Wednesday, 12 December 2007

Making money from land

With the housing market now stagnant in the UK by far the best opportunity for capital growth is in land. The government's new housing strategy has promised that hundreds of thousands of new homes WILL be built - and that land earmarked as agricultural or green belt could attract the type of permissions that will turn thousands into millions!
In the East of England there are already scores of people that have banked seven figures by getting the thumbs up for planning permission and then a sale to one of the big housebuilders. Grab some farmalnd at a few thousand pounds per acre and you could soon turn that into 100,000-plus per acre (and sometimes much more).
The issue is finding the right plot. The best starting point is to spend some time in the car looking at possible development areas, where cities, towns or villages could be expanded without too many logistical problems.
The next thing to do is get friendly with your local planning office and find out if there are already expansion plans or if they have been highlighted as a location for some of those new homes. If they have you could be on to a winner. Find out who owns that land you think is a banker and make them an offer; you never know they may just bite for a good price per acre in agricultural terms. Just don't let on you have loftier plans for it!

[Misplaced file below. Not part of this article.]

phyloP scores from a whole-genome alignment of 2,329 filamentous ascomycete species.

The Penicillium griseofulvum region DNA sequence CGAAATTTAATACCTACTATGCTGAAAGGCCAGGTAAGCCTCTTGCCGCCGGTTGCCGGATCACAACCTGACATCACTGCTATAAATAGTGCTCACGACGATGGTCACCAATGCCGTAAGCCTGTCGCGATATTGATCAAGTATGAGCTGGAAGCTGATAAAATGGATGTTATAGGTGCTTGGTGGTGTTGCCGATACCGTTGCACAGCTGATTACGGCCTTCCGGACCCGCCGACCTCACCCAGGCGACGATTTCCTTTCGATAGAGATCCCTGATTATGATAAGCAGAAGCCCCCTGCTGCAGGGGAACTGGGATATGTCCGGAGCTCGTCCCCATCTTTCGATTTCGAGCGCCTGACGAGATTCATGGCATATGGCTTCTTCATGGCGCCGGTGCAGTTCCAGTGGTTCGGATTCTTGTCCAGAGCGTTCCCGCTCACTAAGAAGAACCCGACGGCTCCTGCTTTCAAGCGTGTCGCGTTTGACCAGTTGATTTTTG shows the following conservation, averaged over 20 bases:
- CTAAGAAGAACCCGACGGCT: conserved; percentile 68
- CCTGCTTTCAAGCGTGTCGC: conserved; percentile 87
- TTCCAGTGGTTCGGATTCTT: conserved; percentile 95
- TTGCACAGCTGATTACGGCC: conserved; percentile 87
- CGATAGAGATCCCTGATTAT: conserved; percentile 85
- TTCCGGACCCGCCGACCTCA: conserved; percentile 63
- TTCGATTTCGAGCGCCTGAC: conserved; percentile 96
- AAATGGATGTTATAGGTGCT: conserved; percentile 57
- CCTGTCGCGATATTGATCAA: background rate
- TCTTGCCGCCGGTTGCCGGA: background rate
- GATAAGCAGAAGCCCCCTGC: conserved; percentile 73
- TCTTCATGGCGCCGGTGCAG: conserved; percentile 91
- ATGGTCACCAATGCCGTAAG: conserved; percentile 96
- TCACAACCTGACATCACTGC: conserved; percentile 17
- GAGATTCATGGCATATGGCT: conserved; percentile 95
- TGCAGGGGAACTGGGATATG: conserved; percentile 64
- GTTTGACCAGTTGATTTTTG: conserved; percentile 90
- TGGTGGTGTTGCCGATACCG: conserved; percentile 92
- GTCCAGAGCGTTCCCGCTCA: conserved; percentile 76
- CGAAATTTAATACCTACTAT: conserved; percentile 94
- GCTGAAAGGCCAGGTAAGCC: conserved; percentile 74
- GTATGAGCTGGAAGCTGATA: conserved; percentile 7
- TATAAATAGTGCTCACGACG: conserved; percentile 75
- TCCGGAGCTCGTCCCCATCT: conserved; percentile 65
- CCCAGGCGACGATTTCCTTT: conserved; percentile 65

Has anyone else had experience of buying land for this purpose?

Monday, 3 December 2007

adversity to risk and your age

Having chatted to a lot of financial advisors I now know I have very little fear for risk. Investment is all about balancing the relationship between fear and greed. How greedy can you get, how much money dare you risk before fear takes a hold. The longer you can hold out the more you stand to win but also lose. Simple logic, but finding out just how much or little you fear losing isn't a simple as it first seems.

It all depends on what you can afford to lose and just as importnatly in my opinion, your age. Risk is much easier to take on if you are at the beginning of your investment 'career' as such because it means you have longer to recoup the potential losses and most probably have less riding on the fallout.

I invested in a trio of funds three years ago and went for s S&%^ or bust approach by throwing myself into asian markets and the highest risk of those funds. What happened? I could have lost it all but because I was prepared to 'gamble' it all I more than doubled my money.

I'm about to reinvest that money now and because I'm still at an early stage in this career I want to do the same again before thinking about diversifying into some safer investment vehicles.

The plan is to keep everyone up to date with what happens but any thoughts and opinions would be most welcome...